A reminder list for me to consult at the beginning of next year
(1) I had a very good year. I would have had a truly great year if I had just followed the rules of TPRS the entire time. Everyone does it slightly differently, right? My original TPRS mentor, Donna Tatum-Johns, would write her two or three new target structures on the board, asking her students to copy those phrases down before class begins. Then I met Linda Li and Blaine Ray who both have word walls so that they can point to any phrase that they use in class. As a result I started the year doing both; I had a word wall and I had students copy down new structures. With my laser pointer in hand I could focus student attention on any of the structures, new or old, as I used them. That whole thing about slowly pointing while speaking is so much more effective when you have a bright red laser beaming out of your fingers.
Starting second semester, however, I stopped updating my word wall. My laser pointer was forgotten in a desk drawer. By the end of the semester (I didn´t even notice when) I had even stopped writing new structures on the board each day. Why Peto, WHY?!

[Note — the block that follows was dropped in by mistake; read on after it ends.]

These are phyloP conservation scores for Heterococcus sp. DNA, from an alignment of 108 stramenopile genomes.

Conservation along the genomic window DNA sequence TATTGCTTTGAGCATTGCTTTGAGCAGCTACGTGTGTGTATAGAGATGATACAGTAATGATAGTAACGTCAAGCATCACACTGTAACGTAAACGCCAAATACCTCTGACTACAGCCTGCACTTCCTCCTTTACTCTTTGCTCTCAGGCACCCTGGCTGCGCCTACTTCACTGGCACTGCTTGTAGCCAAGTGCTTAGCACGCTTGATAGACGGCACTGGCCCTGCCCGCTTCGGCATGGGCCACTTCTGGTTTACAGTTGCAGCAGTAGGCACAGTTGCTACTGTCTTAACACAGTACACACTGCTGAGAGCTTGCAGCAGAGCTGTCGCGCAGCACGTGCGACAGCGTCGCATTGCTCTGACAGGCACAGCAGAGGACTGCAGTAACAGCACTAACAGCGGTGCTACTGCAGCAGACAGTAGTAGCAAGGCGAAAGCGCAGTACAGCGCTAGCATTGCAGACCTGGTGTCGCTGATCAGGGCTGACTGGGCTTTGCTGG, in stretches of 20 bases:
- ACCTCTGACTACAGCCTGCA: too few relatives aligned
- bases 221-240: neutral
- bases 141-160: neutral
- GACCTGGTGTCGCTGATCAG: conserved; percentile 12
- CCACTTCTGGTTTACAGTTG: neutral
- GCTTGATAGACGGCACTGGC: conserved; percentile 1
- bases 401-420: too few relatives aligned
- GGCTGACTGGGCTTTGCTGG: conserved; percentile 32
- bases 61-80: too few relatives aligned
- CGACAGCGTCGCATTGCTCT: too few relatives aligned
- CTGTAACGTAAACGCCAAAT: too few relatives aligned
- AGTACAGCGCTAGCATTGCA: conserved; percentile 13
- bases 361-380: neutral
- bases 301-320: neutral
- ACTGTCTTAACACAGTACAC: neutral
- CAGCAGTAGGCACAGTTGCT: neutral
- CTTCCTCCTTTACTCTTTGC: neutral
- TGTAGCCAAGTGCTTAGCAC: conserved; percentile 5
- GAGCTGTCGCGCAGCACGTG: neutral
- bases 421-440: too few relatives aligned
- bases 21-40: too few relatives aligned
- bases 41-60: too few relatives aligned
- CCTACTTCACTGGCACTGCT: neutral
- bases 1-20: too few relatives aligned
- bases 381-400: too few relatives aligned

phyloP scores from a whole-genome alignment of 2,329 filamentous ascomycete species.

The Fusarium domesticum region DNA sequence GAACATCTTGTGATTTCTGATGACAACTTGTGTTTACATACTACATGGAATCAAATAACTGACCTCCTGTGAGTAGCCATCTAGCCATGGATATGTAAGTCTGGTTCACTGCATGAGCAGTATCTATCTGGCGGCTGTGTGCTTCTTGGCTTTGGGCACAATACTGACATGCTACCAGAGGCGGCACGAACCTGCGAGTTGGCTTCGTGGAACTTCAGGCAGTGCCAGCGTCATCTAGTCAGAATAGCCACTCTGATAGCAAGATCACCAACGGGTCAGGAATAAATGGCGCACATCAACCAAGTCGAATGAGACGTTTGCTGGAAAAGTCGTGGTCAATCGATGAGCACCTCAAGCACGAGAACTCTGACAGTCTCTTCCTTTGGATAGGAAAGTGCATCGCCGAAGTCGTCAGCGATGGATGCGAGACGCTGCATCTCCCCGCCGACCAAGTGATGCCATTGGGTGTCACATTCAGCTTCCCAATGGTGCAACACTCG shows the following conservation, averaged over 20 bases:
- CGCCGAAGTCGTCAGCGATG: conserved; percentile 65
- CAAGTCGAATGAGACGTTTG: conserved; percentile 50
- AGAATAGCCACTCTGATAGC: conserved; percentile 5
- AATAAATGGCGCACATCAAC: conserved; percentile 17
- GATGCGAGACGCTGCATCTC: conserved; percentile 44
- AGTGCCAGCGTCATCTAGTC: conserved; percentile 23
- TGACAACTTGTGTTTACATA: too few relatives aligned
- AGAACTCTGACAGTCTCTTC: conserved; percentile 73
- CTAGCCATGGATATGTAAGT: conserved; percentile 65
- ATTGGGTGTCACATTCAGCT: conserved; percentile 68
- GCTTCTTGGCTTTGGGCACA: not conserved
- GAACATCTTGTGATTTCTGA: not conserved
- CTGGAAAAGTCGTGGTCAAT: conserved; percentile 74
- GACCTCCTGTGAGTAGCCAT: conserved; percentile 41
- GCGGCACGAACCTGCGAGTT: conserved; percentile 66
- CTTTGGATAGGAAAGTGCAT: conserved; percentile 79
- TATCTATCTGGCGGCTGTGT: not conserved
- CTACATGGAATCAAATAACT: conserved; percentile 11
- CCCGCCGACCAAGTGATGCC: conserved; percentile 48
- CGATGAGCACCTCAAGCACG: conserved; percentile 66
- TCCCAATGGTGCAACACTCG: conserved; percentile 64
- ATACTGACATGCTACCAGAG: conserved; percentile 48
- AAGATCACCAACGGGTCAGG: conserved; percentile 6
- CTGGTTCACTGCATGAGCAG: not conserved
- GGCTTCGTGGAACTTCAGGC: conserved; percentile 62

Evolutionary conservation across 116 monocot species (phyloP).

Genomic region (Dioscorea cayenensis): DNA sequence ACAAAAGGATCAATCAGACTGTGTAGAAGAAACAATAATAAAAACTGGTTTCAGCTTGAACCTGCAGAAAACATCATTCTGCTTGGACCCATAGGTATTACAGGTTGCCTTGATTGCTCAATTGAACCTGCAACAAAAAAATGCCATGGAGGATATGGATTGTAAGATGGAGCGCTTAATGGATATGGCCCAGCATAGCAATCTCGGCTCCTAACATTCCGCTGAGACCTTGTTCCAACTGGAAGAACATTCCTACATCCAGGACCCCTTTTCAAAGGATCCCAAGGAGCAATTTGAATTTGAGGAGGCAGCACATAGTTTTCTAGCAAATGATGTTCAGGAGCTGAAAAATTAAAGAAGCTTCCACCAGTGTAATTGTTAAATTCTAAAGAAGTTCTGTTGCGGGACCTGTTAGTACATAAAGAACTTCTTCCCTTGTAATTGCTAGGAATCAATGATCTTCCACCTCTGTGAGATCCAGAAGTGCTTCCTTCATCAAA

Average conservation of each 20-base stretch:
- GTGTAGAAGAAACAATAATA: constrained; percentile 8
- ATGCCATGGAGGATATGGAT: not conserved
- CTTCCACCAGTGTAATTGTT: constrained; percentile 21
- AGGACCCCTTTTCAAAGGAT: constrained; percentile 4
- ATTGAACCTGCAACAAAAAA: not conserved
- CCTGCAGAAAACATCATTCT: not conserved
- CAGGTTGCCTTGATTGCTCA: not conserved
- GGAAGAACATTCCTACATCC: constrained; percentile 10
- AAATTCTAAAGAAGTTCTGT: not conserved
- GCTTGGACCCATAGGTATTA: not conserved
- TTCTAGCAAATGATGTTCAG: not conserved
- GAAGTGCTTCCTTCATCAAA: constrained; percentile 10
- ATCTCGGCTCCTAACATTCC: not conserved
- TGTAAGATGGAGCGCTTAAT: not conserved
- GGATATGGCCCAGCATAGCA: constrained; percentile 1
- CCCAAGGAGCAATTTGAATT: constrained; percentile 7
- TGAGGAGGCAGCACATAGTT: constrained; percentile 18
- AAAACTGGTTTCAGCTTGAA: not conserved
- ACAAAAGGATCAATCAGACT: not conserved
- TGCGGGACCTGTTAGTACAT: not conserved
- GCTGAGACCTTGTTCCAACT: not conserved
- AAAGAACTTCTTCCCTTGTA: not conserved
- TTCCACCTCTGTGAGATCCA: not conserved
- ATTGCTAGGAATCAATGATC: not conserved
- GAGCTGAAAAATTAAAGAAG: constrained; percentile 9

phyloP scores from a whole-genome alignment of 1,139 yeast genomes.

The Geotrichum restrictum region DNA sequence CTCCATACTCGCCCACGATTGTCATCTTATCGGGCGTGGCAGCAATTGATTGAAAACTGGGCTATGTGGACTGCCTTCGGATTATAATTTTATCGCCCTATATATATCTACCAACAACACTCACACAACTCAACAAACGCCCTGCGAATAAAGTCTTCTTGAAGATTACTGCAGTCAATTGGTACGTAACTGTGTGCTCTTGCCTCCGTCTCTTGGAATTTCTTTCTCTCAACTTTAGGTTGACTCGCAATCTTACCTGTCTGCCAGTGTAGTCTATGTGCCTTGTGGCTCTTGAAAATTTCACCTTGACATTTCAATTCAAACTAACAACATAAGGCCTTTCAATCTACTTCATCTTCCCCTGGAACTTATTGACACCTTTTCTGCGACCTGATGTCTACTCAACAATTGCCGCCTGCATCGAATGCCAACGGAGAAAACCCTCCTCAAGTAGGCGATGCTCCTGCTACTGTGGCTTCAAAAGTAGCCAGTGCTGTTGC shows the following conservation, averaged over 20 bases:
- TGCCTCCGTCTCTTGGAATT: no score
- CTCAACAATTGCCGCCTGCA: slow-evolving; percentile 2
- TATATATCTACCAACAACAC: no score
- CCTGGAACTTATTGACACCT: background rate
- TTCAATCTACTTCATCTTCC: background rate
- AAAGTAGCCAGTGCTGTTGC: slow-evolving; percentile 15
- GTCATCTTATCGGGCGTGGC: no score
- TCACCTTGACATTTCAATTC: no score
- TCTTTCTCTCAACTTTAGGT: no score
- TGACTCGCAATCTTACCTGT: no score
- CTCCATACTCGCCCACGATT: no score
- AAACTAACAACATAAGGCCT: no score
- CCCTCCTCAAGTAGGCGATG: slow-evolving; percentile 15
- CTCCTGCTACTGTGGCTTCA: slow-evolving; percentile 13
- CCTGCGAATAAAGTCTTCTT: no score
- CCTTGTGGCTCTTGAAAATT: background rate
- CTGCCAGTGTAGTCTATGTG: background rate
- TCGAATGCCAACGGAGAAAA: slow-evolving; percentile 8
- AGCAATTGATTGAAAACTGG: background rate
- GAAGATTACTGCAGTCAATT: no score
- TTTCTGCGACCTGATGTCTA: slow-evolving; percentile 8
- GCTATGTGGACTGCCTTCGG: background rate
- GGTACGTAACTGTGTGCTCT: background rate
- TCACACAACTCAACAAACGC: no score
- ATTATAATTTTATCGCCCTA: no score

Lesson to be learned: when done by an expert TPRS looks like “art”, but it is “science”. Respect the science of language acquisition!! Although TPRS is not the only way to provide comprehensible input, it is the most efficient, mature methodology. Keep the three basic steps of TPRS in the forefront of my teaching.
(2) Don´t let El Internado take over my class. Yes, my students became obsessed fans of the show and developed a deep intrinsic motivation for studying Spanish that is, well… fabulous. Yes, enrollment in Spanish 3 spiked because we followed student interests. But here is another quantifiable fact: their acquired vocabulary (as seen in their free writes) comes principally from the first semester. Almost entirely. I circled and recycled effectively during the first semester. During the second semester I spent more time explaining what was going on in El Internado (remaining in Spanish, but focusing on making it comprehensible). Without the repetitive recycling of structures my students understood, but did not acquire.
Lesson to be learned: yes, entice students with El Internado, but follow Kristy Placido´s lead and limit it to once a week. Perhaps let El Internado guide us in the structures we learn (¡Déjame en paz! followed by ¡Déjame hablar! and ¡Déjame pensar! are all early acquired in my classroom because of El Internado). Nonetheless, allow enough time to learn, recycle and acquire those structures.
Okay Peto, time to go to the beach and decompress.